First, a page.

TPM and other center-to-left blogs are having a wonderful time with the story that has spun out of John McCain’s inability to remember just how many houses he and his wife own. (Start here and read up from there.) It has become a humorous way to highlight both the Republican candidate’s age and just how super-wealthy he and his wife actually are, to a degree that will surprise many voters who only know McCain from his maverick-esque talk show appearances. The count appears to be up at least eight luxury homes, but many more if you count separate dwelling units, and many many more if you use the spaces that most middle-class American families live in as your units.
Miraculously, the mainstream media (AP and CNN and ABC) are joining the story some, showing just a touch of shame for the DC press corps’ slavering promotion of McCain over the years. We can also hope that even some of the TV-star media types who have lavish lifestyle issues themselves may want to show their common touch by expressing some shock at the McCains’ wealth or even feel a twinge of jealousy that even they, nightly guests in every American living room, are not quite this rich. (The New York Times, however, continues to search for false equivalences. To paraphrase Steely Dan, the things that pass for objectivity I can’t understand.) What Obama really needs is for the late night comedians to pick this up.
Here is Obama hitting the theme cautiously, but reasonably well:
On to historical context: There is, of course, a long tradition in American presidential politics of attacking an opponent’s lavish lifestyle, especially in times of economic hardship. It will be interesting to see how badly this hurts McCain. In the past, the tactic has been most successfully used against incumbent presidents, often by opponents who were wealthier or represented wealthier interests than the candidate who was being attacked. So the forces supporting rich planter, slave dealer, and land speculator Andrew Jackson raked John Quincy Adams over his billiard table.
The most successful example from the Early Republic was the well-funded 1840 Whig campaign defining tavern-keeper’s son Martin Van Buren as a pampered aristocrat, while the country suffered through the depression following the Panic of 1837. The key document was a massive speech-turned-pamphlet about the furnishings and operating expenses of the White House, published under the title “The Regal Splendor of the President’s Palace.” Here is a little explanation from Common-Place‘s sturdy old precursor, American Heritage:
THE TIME MACHINE
1840 One Hundred and Fifty Sixty-Eight Years Ago
. . . On April 14 the Whig congressman Charles Ogle of Pennsylvania addressed the House of Representatives on the subject of Van Buren’s White House. The President had asked Congress for $4,675 to renovate the Executive Mansion, and Ogle greeted the request with a three-day tirade in which he mercilessly vilified Martin Van Buren. The packed galleries laughed and cheered as the congressman described a plumed and perfumed dandy “strutting by the hour before golden-framed mirrors, NINE FEET HIGH and FOUR FEET and a HALF WIDE,” in a “PALACE as splendid as that of the Caesars, and as richly adorned as the proudest Asiatic mansion.” Van Buren was too vain to eat “those old and unfashionable dishes, ‘hog and hominy,’ ‘fried meat and gravy,’ … [and] a mug of ‘hard cider,’ ” Ogle said. On the presidential table instead were gold utensils and “Fanny Kemble Green finger cups,” into which the President dipped his “pretty tapering soft, white lily fingers, after dining on fricandaus de veau and omlette souffle.”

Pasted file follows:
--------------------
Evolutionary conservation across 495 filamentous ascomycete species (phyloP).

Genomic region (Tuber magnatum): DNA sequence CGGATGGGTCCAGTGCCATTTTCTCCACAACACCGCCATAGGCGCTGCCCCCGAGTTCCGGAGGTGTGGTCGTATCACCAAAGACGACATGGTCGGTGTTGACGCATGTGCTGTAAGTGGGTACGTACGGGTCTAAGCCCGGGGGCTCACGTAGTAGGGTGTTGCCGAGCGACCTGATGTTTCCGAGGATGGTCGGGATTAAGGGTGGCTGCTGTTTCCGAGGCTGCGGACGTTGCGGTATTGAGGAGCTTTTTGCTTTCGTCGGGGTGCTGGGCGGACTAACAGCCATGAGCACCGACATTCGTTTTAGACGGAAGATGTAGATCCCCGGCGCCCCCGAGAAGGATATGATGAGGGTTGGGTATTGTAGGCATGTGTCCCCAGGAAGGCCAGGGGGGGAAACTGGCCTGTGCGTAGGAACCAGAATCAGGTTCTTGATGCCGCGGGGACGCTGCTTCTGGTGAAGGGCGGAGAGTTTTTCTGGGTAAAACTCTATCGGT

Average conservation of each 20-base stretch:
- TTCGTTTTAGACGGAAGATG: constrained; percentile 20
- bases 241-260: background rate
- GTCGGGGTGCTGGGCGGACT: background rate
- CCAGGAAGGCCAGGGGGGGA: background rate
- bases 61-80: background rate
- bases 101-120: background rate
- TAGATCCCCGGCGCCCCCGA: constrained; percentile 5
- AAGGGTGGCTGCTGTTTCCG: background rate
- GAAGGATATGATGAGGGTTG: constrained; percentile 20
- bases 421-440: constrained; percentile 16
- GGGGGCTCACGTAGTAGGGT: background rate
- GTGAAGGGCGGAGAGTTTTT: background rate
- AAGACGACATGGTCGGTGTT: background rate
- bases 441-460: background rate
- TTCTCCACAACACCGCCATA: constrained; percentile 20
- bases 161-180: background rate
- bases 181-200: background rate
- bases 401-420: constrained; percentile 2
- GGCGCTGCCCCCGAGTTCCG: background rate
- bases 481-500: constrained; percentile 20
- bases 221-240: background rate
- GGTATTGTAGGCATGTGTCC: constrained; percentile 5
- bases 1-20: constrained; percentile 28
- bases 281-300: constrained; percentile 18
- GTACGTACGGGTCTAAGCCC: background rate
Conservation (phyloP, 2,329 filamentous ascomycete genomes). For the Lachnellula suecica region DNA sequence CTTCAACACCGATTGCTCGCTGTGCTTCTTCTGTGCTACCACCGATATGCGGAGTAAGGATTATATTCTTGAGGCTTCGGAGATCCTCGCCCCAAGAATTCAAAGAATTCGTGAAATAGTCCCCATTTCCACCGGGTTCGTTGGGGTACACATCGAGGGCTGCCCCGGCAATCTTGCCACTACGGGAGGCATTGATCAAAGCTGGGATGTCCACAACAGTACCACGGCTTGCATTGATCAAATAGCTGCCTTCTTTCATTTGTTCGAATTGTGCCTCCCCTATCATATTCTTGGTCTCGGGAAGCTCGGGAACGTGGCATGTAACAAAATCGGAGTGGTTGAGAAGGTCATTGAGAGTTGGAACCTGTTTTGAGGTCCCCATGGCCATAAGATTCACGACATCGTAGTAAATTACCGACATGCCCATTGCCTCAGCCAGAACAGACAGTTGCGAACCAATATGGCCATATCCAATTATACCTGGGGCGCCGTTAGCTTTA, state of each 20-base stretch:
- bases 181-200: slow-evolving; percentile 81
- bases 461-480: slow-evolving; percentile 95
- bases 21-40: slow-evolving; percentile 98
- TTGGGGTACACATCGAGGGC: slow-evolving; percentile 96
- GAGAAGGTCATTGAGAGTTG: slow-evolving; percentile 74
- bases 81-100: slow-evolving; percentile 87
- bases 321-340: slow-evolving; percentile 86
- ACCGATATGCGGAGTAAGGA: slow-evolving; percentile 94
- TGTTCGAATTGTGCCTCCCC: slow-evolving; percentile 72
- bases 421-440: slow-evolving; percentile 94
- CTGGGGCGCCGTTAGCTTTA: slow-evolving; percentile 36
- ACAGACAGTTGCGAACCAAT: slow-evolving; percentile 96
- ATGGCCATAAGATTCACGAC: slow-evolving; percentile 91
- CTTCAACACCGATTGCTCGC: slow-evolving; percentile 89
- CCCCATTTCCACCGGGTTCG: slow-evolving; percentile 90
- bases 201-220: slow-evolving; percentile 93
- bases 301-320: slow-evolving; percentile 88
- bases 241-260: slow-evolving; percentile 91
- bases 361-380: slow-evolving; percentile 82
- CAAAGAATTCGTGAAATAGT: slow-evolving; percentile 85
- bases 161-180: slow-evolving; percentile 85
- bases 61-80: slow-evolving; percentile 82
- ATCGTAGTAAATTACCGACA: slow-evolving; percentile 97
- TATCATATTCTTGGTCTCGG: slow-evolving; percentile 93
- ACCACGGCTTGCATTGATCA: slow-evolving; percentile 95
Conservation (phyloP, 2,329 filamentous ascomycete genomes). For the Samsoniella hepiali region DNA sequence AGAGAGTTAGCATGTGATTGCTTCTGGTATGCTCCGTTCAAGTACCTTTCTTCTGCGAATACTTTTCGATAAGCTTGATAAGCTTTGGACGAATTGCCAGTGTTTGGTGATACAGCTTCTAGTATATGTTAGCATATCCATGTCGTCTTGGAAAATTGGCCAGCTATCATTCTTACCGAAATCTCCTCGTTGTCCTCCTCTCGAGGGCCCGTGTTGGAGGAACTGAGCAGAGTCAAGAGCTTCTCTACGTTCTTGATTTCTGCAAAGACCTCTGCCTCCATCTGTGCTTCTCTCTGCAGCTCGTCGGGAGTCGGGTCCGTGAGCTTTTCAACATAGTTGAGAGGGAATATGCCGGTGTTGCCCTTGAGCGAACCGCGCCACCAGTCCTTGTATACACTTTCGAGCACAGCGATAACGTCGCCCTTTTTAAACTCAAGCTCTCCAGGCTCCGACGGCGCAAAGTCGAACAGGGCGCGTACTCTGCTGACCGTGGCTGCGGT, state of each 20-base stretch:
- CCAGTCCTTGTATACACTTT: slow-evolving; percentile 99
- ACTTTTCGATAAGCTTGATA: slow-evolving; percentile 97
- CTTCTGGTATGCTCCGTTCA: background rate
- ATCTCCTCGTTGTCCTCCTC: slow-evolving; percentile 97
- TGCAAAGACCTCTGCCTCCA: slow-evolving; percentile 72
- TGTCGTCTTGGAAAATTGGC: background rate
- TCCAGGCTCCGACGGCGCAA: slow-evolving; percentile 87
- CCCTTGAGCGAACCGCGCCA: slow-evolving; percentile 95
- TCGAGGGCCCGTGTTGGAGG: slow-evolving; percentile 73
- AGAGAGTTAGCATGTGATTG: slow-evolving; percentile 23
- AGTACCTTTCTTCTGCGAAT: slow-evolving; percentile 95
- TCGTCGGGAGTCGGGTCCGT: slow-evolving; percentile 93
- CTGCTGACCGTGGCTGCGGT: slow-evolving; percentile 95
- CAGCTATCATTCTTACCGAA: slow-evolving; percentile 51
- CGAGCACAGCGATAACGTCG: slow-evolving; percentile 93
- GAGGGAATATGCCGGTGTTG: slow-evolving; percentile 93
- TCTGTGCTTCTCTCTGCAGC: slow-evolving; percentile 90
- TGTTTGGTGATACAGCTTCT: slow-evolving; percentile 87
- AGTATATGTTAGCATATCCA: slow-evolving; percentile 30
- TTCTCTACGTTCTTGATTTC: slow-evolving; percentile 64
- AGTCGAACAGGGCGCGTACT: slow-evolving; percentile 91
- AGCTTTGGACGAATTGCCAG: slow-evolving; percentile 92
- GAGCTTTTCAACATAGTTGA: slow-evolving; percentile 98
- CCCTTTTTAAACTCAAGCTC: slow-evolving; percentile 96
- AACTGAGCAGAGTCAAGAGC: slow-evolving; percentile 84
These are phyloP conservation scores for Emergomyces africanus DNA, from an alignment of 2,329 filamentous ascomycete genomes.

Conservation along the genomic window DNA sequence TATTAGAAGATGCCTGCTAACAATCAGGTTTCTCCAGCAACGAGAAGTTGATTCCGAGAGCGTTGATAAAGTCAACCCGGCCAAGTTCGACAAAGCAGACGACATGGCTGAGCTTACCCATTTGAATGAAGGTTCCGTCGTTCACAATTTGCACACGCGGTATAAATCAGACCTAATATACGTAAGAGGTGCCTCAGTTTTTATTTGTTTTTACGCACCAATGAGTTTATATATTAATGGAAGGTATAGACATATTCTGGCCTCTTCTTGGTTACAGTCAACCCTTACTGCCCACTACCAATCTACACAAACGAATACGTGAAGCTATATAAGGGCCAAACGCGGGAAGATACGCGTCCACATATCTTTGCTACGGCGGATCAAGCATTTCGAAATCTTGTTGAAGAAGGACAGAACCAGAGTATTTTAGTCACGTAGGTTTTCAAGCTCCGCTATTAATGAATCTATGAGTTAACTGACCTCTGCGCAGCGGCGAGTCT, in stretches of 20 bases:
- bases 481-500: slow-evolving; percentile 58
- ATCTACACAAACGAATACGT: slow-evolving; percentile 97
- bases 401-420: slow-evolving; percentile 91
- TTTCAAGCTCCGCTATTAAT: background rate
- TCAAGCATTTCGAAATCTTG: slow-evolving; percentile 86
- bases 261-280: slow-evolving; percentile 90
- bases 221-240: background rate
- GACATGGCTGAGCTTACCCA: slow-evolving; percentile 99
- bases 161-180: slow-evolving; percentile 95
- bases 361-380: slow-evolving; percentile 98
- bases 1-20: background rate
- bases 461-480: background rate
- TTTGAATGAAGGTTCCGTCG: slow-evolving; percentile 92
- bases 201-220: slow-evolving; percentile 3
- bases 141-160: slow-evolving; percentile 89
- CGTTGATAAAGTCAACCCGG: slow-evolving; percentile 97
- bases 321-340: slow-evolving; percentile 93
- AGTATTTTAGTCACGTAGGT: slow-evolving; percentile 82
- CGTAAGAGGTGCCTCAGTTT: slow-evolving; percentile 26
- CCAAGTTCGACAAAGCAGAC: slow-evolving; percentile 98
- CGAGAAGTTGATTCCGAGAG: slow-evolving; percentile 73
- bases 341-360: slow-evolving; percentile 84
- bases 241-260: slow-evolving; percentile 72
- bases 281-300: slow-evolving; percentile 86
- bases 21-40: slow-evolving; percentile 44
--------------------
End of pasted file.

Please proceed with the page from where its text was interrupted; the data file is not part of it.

The only response from the White House was a simple certification that “no gold knives or forks or spoons of any description have been purchased for the President’s house since Mr. Van Buren became the Chief Magistrate of the Nation.” Ogle published his “gold spoon oration” at his own expense, and copies that circulated throughout the country made him famous. Ogle had set the tone for the Whig campaign that was to propel Gen. William Henry Harrison, the “hard-cider man” and war hero, to an overwhelming victory in November.
The American Heritage site also has an excerpt from Ogle’s speech, in fact more of a mini-edition of it. I am getting together a pdf of the whole thing, or perhaps we can convince the AAS to do that. Compare Ogle’s lovingly detailed descriptions of “the magnificent decorations of the Presidential palace”and its grounds matching “the style and fashion of some of the most celebrated royal gardens In England” to TPM’s post “Lifestyles of the Rich and Mavericky,” which includes a realtor’s listing of the McCains’ quite regal Phoenix mansion describing its “Finest entertaining backyard in the Valley – 3 ramadas (2 w/full bar set-up), BBQ, play house, cantera stone decking, pavillion, spa, and large lap/play pool.” Another parallel is that Ogle got the information he did not make up from a proud description of the White House from the pro-Van Buren Washington Globe and an administration appropriations request. Among the sources for McCain’s detractors are a spread in Architectural Digest about one of his pads and adoring video tours of the others from Fox News and McCain’s own campaign website.
McCain’s attacks on Obama as a celebrity, including an ad that jibed “Life in the Spotlight Must Be Grand,” would be more typical of the inversionist faux-populism that has worked in past campaigns. But it’s now looking (tentatively) like it may have backfired. People who live in eight glass houses shouldn’t throw stones, I guess.
This appears to be my 100th post on this blog, so I’m glad it was accidentally a double-size special issue.